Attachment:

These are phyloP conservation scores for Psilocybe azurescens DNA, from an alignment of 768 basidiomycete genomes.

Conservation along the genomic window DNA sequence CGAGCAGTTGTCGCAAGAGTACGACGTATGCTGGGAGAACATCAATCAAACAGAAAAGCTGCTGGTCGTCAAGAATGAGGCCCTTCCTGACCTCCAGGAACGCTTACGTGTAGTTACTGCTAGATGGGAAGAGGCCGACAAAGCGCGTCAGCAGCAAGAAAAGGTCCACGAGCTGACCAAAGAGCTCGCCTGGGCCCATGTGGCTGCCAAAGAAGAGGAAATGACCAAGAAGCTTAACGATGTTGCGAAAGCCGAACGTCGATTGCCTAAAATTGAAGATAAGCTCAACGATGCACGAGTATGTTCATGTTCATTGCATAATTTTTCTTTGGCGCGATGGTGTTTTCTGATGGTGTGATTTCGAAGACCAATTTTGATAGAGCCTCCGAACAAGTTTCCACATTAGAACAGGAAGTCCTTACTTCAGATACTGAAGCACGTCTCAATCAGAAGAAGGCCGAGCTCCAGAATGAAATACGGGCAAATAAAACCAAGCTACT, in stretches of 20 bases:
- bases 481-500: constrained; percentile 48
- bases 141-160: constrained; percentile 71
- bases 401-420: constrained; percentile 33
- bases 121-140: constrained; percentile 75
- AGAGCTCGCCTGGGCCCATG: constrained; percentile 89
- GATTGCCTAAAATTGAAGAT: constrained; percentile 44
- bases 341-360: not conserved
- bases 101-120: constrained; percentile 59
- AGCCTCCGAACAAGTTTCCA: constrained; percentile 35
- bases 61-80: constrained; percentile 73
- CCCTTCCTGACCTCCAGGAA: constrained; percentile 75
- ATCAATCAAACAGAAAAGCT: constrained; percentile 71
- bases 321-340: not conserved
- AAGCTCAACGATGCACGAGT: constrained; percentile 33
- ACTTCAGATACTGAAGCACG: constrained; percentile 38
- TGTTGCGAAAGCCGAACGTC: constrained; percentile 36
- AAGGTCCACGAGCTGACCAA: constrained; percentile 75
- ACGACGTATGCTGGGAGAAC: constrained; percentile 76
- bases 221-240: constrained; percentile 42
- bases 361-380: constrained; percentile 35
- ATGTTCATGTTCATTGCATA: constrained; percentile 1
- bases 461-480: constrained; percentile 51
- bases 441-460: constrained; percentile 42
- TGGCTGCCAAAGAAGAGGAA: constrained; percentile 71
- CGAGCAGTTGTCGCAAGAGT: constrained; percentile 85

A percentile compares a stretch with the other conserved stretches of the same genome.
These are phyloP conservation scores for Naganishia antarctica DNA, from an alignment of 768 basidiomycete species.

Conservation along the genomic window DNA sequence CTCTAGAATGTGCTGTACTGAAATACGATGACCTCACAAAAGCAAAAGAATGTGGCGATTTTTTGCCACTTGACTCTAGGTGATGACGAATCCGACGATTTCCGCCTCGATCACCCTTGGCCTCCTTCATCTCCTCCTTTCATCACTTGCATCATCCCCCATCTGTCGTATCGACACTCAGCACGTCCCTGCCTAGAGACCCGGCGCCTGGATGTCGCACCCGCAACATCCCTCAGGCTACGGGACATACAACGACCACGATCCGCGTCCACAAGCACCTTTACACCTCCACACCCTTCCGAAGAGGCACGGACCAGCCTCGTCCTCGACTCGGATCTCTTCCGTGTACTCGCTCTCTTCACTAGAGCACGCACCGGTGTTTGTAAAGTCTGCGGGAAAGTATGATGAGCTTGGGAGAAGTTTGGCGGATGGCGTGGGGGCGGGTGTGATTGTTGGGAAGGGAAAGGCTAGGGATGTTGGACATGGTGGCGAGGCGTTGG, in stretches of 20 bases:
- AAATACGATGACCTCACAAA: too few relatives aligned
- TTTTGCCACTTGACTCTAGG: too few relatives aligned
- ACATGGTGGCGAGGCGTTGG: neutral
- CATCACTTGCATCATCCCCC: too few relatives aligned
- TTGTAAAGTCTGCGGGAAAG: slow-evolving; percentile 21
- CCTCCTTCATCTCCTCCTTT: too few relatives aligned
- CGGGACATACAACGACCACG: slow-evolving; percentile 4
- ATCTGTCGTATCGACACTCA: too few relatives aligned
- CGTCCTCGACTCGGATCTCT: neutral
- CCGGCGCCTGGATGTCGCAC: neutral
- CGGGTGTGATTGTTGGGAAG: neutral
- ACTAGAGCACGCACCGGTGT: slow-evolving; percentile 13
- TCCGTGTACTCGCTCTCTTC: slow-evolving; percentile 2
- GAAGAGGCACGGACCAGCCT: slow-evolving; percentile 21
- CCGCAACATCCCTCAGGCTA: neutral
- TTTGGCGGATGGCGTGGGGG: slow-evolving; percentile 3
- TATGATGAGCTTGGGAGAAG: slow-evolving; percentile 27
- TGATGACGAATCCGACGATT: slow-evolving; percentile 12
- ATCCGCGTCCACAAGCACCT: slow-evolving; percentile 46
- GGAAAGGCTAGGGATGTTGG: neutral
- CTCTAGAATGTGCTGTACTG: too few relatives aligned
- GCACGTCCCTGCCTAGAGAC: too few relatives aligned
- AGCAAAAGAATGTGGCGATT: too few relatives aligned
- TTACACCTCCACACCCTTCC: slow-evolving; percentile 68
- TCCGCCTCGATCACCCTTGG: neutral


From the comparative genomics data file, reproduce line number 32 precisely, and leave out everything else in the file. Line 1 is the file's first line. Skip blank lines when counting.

- TTTTGCCACTTGACTCTAGG: too few relatives aligned